Listen up, recruits: CIA officers are officers, not agents. FBI agents are agents, and they’re sissies. Suck it up, take out a bad guy for the team, be an American.
There’s a fair amount of cheerleading in Agent Waters’s account of his time as a member of the CIA’s Clandestine Service Training Program Class 11, “the volunteers who entered the CIA after the September 11 attacks—the largest training class in CIA history.” Waters is rock-solid sure that he and his classmates are nothing less than “the best and the brightest the United States had to offer,” which, if true, would be a welcome change from the past few slam-dunk, intelligence-light administrations of that august agency. Some of Waters’s classmates are already in the CIA, moved to go over to the “Dark Side”—the Directorate of Operations—by the events of 9/11; one lost a spouse in the World Trade Center. Others are accountants, lawyers, former armed-forces personnel. In practice, whether conducting staged exercises or participating in real-world efforts to catch the DC sniper, Waters’s squad looks very much like the cast of a World War II combat film brought up to date, with the wisecracker from Brooklyn, the deep thinker from the Midwest, the West Coast bohemian. And then, of course, there’s the tough-as-nails drill instructor, even if she’s now a she, and the white-coat types, even if they now enlist the Horse Whisperer in their quest to break the enemy’s will. Collectively, they add up to “a new cadre of spy, an officer so versatile he or she defies stereotypes. Our enemies will never see us coming.”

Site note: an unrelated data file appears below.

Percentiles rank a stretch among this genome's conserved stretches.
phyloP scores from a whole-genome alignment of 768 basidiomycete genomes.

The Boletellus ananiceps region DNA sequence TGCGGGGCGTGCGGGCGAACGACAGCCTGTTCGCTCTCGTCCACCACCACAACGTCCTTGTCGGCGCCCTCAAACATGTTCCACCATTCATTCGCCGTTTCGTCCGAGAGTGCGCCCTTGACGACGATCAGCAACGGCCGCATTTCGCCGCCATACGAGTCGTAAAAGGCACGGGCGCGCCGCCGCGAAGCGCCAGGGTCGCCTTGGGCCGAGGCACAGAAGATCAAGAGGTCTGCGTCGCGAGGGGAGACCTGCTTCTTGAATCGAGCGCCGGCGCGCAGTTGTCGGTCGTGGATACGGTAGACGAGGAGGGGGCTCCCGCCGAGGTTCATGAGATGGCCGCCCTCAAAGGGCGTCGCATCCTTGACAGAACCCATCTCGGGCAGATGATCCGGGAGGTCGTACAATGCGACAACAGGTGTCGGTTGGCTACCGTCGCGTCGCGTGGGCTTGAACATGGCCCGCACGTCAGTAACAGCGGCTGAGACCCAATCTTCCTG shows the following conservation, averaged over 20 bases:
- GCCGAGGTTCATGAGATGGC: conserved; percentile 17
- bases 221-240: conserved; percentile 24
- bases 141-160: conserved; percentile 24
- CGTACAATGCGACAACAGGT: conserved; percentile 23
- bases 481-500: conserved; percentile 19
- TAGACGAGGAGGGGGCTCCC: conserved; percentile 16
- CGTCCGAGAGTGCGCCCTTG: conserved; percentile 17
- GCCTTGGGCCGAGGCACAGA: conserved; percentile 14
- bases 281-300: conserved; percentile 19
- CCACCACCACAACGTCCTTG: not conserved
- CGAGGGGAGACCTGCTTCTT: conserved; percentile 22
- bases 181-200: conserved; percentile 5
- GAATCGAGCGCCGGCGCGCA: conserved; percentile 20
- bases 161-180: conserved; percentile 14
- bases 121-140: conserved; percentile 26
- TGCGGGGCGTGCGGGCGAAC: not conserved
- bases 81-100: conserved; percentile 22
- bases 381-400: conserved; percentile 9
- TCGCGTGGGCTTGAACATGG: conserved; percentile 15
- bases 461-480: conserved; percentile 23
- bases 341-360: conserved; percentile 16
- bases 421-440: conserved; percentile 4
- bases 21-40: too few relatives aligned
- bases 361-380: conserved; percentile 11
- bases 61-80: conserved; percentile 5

Yet the agency is still the agency, which unaccountably attempted to block publication of this pleasant but, in the end, mild-mannered and rather unrevealing book. For the super-top-secret stuff—well, read Tom Clancy.